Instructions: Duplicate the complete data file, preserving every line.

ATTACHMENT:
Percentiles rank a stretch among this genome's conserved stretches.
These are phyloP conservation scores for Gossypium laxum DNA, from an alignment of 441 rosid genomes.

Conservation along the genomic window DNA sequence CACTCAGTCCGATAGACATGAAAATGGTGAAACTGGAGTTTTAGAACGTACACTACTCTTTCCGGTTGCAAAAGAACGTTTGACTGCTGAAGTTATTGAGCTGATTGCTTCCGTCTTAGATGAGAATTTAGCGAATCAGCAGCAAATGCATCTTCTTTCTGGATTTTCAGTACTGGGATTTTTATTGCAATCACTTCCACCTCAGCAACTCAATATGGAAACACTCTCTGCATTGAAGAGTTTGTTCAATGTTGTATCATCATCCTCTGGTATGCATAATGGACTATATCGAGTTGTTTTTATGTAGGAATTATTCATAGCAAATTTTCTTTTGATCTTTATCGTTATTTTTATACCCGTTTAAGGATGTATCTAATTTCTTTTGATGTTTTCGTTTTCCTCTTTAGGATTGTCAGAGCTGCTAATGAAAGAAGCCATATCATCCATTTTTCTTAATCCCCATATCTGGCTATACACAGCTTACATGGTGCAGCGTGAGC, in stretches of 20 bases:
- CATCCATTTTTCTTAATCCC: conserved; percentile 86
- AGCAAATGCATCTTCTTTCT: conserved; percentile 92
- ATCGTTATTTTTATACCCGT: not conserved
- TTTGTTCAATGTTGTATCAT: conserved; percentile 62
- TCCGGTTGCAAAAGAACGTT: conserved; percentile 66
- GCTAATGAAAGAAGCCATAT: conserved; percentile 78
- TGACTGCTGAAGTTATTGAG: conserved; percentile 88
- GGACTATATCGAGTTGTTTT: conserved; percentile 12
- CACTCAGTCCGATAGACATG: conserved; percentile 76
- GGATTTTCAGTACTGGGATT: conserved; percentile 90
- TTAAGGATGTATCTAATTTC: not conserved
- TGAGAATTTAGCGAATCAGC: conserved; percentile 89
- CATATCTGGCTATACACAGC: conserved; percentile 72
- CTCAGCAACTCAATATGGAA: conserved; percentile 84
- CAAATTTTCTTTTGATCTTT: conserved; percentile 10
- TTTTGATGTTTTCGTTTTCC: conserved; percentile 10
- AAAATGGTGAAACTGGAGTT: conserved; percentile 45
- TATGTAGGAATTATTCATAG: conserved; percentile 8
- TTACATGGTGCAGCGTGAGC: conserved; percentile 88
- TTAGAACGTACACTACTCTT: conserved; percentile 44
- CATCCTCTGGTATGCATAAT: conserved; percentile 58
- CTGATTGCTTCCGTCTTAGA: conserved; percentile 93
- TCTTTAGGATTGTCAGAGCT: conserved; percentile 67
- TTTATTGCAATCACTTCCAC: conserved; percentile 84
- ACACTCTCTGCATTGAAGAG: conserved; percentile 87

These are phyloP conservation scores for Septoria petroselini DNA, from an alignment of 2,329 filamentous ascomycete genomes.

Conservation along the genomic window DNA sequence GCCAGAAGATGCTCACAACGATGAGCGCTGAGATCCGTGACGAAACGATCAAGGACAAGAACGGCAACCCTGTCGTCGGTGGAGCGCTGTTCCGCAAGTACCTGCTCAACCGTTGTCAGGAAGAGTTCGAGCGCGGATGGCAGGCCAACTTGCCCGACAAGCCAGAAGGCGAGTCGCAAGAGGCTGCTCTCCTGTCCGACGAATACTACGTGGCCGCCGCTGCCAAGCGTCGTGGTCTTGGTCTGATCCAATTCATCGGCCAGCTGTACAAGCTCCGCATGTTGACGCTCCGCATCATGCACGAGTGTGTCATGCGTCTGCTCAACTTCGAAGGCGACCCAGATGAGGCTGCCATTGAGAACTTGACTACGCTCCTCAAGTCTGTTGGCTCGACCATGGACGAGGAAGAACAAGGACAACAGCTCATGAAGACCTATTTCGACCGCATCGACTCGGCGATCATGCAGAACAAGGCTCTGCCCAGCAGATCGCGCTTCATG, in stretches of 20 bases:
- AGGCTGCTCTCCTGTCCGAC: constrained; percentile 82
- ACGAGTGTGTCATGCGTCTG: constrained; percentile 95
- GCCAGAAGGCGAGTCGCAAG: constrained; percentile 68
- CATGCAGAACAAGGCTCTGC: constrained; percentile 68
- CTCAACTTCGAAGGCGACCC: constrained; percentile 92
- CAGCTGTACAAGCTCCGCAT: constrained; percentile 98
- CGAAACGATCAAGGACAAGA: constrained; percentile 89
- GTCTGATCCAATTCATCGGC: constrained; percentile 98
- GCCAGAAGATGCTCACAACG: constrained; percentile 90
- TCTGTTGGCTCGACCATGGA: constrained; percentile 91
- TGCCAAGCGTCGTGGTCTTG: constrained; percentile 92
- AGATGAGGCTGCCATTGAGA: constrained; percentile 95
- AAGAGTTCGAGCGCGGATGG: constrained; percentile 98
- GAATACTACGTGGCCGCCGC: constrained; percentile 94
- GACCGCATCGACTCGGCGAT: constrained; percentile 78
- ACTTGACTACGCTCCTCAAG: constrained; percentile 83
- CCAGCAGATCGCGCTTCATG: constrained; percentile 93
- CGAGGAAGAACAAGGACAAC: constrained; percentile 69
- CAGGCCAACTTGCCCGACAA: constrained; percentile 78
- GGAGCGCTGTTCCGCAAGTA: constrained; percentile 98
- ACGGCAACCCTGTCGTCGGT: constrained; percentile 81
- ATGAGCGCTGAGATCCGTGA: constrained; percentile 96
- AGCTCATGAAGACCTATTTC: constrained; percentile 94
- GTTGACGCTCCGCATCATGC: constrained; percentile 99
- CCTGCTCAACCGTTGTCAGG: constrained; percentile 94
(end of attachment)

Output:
Percentiles rank a stretch among this genome's conserved stretches.
These are phyloP conservation scores for Gossypium laxum DNA, from an alignment of 441 rosid genomes.

Conservation along the genomic window DNA sequence CACTCAGTCCGATAGACATGAAAATGGTGAAACTGGAGTTTTAGAACGTACACTACTCTTTCCGGTTGCAAAAGAACGTTTGACTGCTGAAGTTATTGAGCTGATTGCTTCCGTCTTAGATGAGAATTTAGCGAATCAGCAGCAAATGCATCTTCTTTCTGGATTTTCAGTACTGGGATTTTTATTGCAATCACTTCCACCTCAGCAACTCAATATGGAAACACTCTCTGCATTGAAGAGTTTGTTCAATGTTGTATCATCATCCTCTGGTATGCATAATGGACTATATCGAGTTGTTTTTATGTAGGAATTATTCATAGCAAATTTTCTTTTGATCTTTATCGTTATTTTTATACCCGTTTAAGGATGTATCTAATTTCTTTTGATGTTTTCGTTTTCCTCTTTAGGATTGTCAGAGCTGCTAATGAAAGAAGCCATATCATCCATTTTTCTTAATCCCCATATCTGGCTATACACAGCTTACATGGTGCAGCGTGAGC, in stretches of 20 bases:
- CATCCATTTTTCTTAATCCC: conserved; percentile 86
- AGCAAATGCATCTTCTTTCT: conserved; percentile 92
- ATCGTTATTTTTATACCCGT: not conserved
- TTTGTTCAATGTTGTATCAT: conserved; percentile 62
- TCCGGTTGCAAAAGAACGTT: conserved; percentile 66
- GCTAATGAAAGAAGCCATAT: conserved; percentile 78
- TGACTGCTGAAGTTATTGAG: conserved; percentile 88
- GGACTATATCGAGTTGTTTT: conserved; percentile 12
- CACTCAGTCCGATAGACATG: conserved; percentile 76
- GGATTTTCAGTACTGGGATT: conserved; percentile 90
- TTAAGGATGTATCTAATTTC: not conserved
- TGAGAATTTAGCGAATCAGC: conserved; percentile 89
- CATATCTGGCTATACACAGC: conserved; percentile 72
- CTCAGCAACTCAATATGGAA: conserved; percentile 84
- CAAATTTTCTTTTGATCTTT: conserved; percentile 10
- TTTTGATGTTTTCGTTTTCC: conserved; percentile 10
- AAAATGGTGAAACTGGAGTT: conserved; percentile 45
- TATGTAGGAATTATTCATAG: conserved; percentile 8
- TTACATGGTGCAGCGTGAGC: conserved; percentile 88
- TTAGAACGTACACTACTCTT: conserved; percentile 44
- CATCCTCTGGTATGCATAAT: conserved; percentile 58
- CTGATTGCTTCCGTCTTAGA: conserved; percentile 93
- TCTTTAGGATTGTCAGAGCT: conserved; percentile 67
- TTTATTGCAATCACTTCCAC: conserved; percentile 84
- ACACTCTCTGCATTGAAGAG: conserved; percentile 87

These are phyloP conservation scores for Septoria petroselini DNA, from an alignment of 2,329 filamentous ascomycete genomes.

Conservation along the genomic window DNA sequence GCCAGAAGATGCTCACAACGATGAGCGCTGAGATCCGTGACGAAACGATCAAGGACAAGAACGGCAACCCTGTCGTCGGTGGAGCGCTGTTCCGCAAGTACCTGCTCAACCGTTGTCAGGAAGAGTTCGAGCGCGGATGGCAGGCCAACTTGCCCGACAAGCCAGAAGGCGAGTCGCAAGAGGCTGCTCTCCTGTCCGACGAATACTACGTGGCCGCCGCTGCCAAGCGTCGTGGTCTTGGTCTGATCCAATTCATCGGCCAGCTGTACAAGCTCCGCATGTTGACGCTCCGCATCATGCACGAGTGTGTCATGCGTCTGCTCAACTTCGAAGGCGACCCAGATGAGGCTGCCATTGAGAACTTGACTACGCTCCTCAAGTCTGTTGGCTCGACCATGGACGAGGAAGAACAAGGACAACAGCTCATGAAGACCTATTTCGACCGCATCGACTCGGCGATCATGCAGAACAAGGCTCTGCCCAGCAGATCGCGCTTCATG, in stretches of 20 bases:
- AGGCTGCTCTCCTGTCCGAC: constrained; percentile 82
- ACGAGTGTGTCATGCGTCTG: constrained; percentile 95
- GCCAGAAGGCGAGTCGCAAG: constrained; percentile 68
- CATGCAGAACAAGGCTCTGC: constrained; percentile 68
- CTCAACTTCGAAGGCGACCC: constrained; percentile 92
- CAGCTGTACAAGCTCCGCAT: constrained; percentile 98
- CGAAACGATCAAGGACAAGA: constrained; percentile 89
- GTCTGATCCAATTCATCGGC: constrained; percentile 98
- GCCAGAAGATGCTCACAACG: constrained; percentile 90
- TCTGTTGGCTCGACCATGGA: constrained; percentile 91
- TGCCAAGCGTCGTGGTCTTG: constrained; percentile 92
- AGATGAGGCTGCCATTGAGA: constrained; percentile 95
- AAGAGTTCGAGCGCGGATGG: constrained; percentile 98
- GAATACTACGTGGCCGCCGC: constrained; percentile 94
- GACCGCATCGACTCGGCGAT: constrained; percentile 78
- ACTTGACTACGCTCCTCAAG: constrained; percentile 83
- CCAGCAGATCGCGCTTCATG: constrained; percentile 93
- CGAGGAAGAACAAGGACAAC: constrained; percentile 69
- CAGGCCAACTTGCCCGACAA: constrained; percentile 78
- GGAGCGCTGTTCCGCAAGTA: constrained; percentile 98
- ACGGCAACCCTGTCGTCGGT: constrained; percentile 81
- ATGAGCGCTGAGATCCGTGA: constrained; percentile 96
- AGCTCATGAAGACCTATTTC: constrained; percentile 94
- GTTGACGCTCCGCATCATGC: constrained; percentile 99
- CCTGCTCAACCGTTGTCAGG: constrained; percentile 94